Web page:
The Elemental Manager (#2 in my Customer Service Series)

I believe that it is important for today’s managers to be managers in the simplest form.

I believe that a good manager needs to be like a good coach.

A good manager is akin to a coach.

A good manager is akin to a coach.

The Free Merriam Webster Online dictionary defines the word “manager” as: “someone who is in charge of a business, department, etc.” Yet, I use the word “Elemental” as the subject of this discussion.

I trained managers for years in the U.S. Navy. I started in 1987, as what is known as a “Team Trainer”. Ask any Navy veteran about the skill level and style of “new managers” in the Navy, and the answer is the same. New managers tend to act like managers of “yesteryear”. That is, new managers tend to use a more coercive style of management. New managers in the Navy tend to be young (19 to 21), so their interpretation of a manager is often one of the following:

  • Raising their voice
  • Belittlement
  • Derisive tone in their voice
  • Harassment
  • Physically pounding their fist on an inanimate object (during times of stress)
  • Threatening their subordinates

Unlike many articles I have read on the web that seem vague and inconclusive at times, I was trained to understand specific leadership styles and trait definitions that I would use to mentor my junior managers:

  • Coercer
  • Affiliator
  • Authoritarian.
  • Pacesetter.
  • Democrat.
  • Coach

My goal was to create leaders with a strong coaching style of leadership. This style would lend credence to how the group was run (90 percent of the time, I was able to show the junior manager the effectiveness of the coaching style, vs. the leadership style they displayed).

The environment many of these managers are (quite literally) thrust into, is filled with a lot of noise from at least 30 possible radio channels going on at once, a higher echelon manager demanding critical decision-making information within minutes, people wandering in and out of the work space and a physical environment of overhead fans and duct fans adding to the confusion. Working conditions are challenging for any manager, so the young manager, like a football captain, will either succeed or fail at their job, depending on their reactions to the various stimuli around them. In this environment, the personal friends of the manager are the people who are treated with a modicum of respect. Any people outside of the manager’s circle of trust are not only ostracized, but consistently belittled in front of their peers and treated with no respect, thus affecting the performance of their job. Yes, these managers can often get the job done, but at the expense of creating a negatively-charged atmosphere that every new person outside of their sphere of influence, wants to walk away from.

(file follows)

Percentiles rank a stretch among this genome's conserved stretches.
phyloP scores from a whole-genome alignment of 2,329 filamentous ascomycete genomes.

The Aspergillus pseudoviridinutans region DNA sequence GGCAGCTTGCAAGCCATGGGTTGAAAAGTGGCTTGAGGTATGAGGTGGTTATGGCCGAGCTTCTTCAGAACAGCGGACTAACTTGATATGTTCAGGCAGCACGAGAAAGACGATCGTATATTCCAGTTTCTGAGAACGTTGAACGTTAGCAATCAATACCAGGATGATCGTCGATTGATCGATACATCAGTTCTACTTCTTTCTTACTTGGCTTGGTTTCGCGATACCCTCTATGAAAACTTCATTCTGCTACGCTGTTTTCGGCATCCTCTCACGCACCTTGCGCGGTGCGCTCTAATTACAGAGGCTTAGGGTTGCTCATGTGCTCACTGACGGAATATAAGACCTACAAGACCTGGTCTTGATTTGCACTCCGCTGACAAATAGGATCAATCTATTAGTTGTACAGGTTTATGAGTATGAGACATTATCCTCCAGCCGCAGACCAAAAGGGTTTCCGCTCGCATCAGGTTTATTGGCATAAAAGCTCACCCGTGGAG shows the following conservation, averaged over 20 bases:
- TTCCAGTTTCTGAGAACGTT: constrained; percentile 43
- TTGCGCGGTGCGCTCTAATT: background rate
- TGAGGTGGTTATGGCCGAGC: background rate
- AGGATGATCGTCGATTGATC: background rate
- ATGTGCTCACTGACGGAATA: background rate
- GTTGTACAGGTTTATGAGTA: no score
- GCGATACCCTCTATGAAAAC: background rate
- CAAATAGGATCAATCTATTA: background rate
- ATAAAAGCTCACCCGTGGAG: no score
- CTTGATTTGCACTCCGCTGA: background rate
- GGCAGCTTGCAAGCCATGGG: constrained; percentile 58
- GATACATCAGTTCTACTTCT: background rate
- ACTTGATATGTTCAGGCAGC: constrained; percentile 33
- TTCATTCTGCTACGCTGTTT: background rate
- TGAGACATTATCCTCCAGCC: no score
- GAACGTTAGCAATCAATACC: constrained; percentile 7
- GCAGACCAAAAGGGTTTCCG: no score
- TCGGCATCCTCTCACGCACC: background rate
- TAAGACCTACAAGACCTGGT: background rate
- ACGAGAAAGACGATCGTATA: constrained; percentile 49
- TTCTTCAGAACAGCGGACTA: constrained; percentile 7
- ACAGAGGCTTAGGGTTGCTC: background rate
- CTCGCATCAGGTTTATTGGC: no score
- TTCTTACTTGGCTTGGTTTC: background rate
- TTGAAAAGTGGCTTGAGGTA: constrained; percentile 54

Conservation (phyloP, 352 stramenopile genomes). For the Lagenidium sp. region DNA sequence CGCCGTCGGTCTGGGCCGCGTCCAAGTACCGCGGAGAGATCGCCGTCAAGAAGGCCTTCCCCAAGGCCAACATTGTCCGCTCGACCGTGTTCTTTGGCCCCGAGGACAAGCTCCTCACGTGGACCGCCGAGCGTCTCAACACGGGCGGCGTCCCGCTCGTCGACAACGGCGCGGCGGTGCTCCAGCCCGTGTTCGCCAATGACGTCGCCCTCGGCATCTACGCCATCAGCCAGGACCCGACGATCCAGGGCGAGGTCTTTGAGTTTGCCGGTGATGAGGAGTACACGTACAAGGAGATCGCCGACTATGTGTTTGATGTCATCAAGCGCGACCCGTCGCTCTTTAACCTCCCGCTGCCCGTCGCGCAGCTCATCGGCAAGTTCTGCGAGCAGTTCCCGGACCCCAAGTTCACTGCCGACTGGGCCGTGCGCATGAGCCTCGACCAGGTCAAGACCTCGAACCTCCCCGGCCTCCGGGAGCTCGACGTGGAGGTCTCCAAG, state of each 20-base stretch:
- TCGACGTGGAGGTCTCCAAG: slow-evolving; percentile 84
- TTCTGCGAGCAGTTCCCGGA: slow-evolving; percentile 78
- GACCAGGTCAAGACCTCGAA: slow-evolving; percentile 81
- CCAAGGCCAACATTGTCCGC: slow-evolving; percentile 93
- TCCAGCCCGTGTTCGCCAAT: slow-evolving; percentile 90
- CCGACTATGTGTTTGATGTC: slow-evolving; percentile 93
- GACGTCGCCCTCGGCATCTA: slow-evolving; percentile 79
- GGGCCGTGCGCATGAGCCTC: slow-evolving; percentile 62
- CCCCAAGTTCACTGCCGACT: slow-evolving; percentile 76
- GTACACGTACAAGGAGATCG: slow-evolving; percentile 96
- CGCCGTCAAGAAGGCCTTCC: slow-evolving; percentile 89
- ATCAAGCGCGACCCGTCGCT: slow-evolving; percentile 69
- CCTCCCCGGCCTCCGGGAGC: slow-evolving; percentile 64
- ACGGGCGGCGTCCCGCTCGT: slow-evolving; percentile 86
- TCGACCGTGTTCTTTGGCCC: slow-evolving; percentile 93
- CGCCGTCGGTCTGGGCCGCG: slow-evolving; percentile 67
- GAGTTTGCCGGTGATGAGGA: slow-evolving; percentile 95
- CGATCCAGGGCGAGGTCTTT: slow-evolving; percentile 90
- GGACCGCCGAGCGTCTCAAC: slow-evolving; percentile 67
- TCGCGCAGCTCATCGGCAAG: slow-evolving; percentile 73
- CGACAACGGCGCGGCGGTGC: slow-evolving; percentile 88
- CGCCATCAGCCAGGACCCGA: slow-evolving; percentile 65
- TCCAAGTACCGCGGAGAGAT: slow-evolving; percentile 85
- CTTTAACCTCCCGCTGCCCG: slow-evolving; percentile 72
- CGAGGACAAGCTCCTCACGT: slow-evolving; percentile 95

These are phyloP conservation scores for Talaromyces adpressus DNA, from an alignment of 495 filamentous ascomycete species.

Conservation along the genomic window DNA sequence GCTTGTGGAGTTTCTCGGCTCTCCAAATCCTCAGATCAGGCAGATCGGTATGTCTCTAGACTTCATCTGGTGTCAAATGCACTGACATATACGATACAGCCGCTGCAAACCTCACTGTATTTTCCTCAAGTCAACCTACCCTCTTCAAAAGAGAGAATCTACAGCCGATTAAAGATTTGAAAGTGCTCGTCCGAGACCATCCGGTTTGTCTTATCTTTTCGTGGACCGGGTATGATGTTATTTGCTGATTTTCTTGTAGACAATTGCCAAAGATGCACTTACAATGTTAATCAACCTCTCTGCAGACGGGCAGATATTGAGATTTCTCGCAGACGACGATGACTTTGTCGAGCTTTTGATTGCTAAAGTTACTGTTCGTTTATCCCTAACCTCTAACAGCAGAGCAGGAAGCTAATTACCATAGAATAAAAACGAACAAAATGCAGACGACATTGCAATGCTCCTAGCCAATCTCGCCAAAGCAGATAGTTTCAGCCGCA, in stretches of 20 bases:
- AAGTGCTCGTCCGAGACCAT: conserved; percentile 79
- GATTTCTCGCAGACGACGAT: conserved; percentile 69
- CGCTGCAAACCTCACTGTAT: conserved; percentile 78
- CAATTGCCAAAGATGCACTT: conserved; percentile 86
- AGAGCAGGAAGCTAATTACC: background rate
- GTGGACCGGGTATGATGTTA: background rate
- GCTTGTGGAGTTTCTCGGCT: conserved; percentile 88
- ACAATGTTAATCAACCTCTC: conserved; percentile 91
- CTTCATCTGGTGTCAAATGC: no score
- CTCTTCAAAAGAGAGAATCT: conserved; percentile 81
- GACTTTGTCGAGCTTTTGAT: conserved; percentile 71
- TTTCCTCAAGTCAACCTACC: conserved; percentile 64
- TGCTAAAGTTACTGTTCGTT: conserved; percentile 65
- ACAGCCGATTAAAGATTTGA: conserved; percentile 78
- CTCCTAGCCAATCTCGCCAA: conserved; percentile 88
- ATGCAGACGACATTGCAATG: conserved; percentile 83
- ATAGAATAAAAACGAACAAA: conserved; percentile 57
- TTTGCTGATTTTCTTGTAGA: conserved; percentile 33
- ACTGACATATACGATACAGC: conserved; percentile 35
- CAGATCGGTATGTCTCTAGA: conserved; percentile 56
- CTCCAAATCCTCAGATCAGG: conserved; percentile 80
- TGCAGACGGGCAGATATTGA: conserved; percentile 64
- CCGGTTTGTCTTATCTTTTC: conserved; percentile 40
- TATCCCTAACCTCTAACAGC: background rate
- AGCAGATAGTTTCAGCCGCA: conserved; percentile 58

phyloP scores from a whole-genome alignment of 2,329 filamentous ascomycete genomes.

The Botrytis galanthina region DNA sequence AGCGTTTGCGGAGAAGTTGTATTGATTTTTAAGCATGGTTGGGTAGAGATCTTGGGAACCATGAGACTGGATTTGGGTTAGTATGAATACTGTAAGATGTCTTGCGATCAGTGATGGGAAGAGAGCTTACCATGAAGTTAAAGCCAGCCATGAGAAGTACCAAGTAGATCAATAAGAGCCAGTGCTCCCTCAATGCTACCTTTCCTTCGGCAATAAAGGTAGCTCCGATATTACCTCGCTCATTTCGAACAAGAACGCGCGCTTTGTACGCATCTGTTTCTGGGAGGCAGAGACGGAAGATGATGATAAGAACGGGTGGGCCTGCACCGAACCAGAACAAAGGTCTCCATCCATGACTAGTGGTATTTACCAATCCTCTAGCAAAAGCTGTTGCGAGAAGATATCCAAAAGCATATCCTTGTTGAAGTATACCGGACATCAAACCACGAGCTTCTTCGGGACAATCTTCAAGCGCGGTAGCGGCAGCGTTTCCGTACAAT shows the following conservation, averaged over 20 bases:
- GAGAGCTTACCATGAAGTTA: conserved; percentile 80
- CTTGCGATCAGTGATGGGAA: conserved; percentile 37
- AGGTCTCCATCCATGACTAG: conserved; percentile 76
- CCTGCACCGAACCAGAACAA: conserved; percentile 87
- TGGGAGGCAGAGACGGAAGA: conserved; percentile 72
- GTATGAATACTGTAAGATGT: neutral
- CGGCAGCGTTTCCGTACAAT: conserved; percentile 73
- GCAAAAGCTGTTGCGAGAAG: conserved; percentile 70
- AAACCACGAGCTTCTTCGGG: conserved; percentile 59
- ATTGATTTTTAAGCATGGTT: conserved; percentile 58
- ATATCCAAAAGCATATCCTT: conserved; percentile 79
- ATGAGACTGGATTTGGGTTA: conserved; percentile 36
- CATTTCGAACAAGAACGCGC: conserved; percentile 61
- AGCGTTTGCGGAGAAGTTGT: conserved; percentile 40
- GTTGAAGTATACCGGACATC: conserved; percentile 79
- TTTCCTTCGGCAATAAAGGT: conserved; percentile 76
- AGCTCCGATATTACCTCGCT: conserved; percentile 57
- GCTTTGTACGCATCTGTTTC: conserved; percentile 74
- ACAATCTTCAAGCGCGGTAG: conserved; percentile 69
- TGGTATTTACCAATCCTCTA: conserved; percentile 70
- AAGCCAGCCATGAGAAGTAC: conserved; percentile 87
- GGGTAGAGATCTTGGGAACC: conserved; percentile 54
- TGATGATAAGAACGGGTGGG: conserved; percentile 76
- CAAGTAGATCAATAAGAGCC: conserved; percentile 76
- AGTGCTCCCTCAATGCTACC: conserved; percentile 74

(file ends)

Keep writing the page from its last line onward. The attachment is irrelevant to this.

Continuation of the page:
In the Leading Chief Petty Officer Leadership Course, given to all Navy sailors, once a professional plateau is reached, the characteristics of my “Elemental Manager” are discussed in great detail.

Forbes also discussed the Navy’s elite rank of manager, the admiral. In this article, Forbes focused on the difficulty of attaining this rank, as well as the responsibilities admirals face.

There are people who may be placed into positions of leadership that are not ready for the position. Leadership.

I recently stumbled across an article in a Milwaukee, Wisconsin online newspaper column written by Philip Chard, a multi-faceted columnist with some sages words of advice in regard to leadership, entitled, “Leadership isn’t given by power; it’s earned”. In his article, Mr. Chard brings up some very important points and qualities about leadership and leaders. He uses words such as Inspiration, Joining (the team), support (encouragement), Include (tapping into the wisdom of those you lead) and Connecting with emotional intelligence.

It is because of my 20-year history as a U.S. Naval manager, that my time as a teacher has been so successful.

As a teacher, I manager all kinds of students in all types of classes. There have ben times, when I had to adopt a coercive style. But, I did not remain in that style, if my students were able to respond with respect for my position. There have been times as a classroom manager, that I have also taken my peers aside and taught them the finer points of classroom respect – including the managers I worked for. I am a firm believer that leadership and customer service go hand-in-hand, and I demonstrate those traits, every time I teach a class. My students often refer to me as having a lot of patience. My patience is based on my knowledge and empathy of the student. I respect the student for having the drive to attend my class and learn what I have to share with them. I refer to every student as “MIster” or “MIss”, a trait I absorbed from my years as a part-time retail sales clerk. I work on displaying my passion for the software program I am introducing and focusing on the many skills of my students. I point out the importance of attention to detail, when working with our templates that we train our students to use, and am constantly striving to ensure that I emulate what I teach. I treat each student with respect, sometimes taking them to one side in order to point out skill flaws, or even student weaknesses.

I strive to be a coach.

I believe it is important for a manager to achieve the same “peace of mind” that I bring to my students. I also believe that it is important for a manager to listen to their subordinates, for after all, we too, are their customers.

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